The Florida-endangerered largebristle beaksedge (Rhynchospora megaplumosa) can be easy to overlook in the Florida scrub where it prefers to grow. The short leaves form small rosettes that send up a single flowering stem or culm. The flowering head is small, about 2 cm across with many spikelets or florets. The plants blend easily with other sedges, grasses, and saw palmetto fronds, at least until one knows what to look for. The scales of the flowering heads are a beautiful copper and are longer than those of most scrubby sedges, ending in a distinctive point. As the seeds or achenes mature, plumose or feathery bristles attached to their bases expand to push the seeds out of their protective scales, ready to drop to the ground or be carried away on an animal’s fur. This gives the seed heads the appearance of having many long-legged spiders hanging from them.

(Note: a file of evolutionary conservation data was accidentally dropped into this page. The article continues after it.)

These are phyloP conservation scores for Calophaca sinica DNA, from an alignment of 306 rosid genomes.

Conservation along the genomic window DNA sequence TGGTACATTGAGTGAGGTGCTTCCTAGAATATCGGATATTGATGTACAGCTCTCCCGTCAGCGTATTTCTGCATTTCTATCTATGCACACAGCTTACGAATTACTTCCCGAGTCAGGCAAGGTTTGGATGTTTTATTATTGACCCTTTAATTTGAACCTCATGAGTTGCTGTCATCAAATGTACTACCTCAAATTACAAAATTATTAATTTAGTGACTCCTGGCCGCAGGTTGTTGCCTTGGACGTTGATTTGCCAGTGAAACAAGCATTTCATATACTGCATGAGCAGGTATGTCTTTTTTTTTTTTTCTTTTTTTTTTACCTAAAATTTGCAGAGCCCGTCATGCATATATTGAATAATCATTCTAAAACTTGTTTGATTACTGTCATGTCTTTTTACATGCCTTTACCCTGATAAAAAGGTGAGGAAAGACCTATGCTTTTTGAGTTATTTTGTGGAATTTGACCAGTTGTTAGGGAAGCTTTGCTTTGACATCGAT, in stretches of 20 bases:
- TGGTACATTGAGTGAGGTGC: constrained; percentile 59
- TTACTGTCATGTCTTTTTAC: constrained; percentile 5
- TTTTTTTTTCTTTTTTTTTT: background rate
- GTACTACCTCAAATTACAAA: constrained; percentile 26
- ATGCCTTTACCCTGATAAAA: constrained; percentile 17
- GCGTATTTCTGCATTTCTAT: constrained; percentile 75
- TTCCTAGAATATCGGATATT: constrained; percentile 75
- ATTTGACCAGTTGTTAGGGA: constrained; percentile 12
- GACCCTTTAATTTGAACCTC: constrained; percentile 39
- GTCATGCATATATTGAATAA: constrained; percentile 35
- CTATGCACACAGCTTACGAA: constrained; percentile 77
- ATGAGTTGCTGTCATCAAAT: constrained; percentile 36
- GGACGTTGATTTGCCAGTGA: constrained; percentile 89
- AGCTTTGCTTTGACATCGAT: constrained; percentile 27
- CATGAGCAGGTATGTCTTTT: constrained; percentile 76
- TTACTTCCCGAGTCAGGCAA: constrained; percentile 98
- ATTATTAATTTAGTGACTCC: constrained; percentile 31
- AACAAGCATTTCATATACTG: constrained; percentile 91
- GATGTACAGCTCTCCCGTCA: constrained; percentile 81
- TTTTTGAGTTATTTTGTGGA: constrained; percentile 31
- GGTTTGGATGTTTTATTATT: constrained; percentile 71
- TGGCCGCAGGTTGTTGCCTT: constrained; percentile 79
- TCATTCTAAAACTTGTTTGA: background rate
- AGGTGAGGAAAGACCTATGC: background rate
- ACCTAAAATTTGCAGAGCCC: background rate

Staff, interns, and volunteers from Marie Selby Botanical Gardens collected seed from this sedge species at Lake Manatee State Park in Manatee County, Florida as part of the Center for Plant Conservation’s Florida Rare Plant Initiative. The population at Lake Manatee is sizeable, an estimated 5000 plants. To increase potential for genetic diversity, seeds were collected from plants throughout the population. Each maternal plant that seed was collected from was flagged so additional seeds could be collected as they matured. Plants had a variable number of seeds, with some having only two, while others produced more than 40. Multiple trips throughout July resulted in the collection of over 660 seeds from 56 plants. These seeds will be stored in conservation seed bank collections to help preserve this species into the future.
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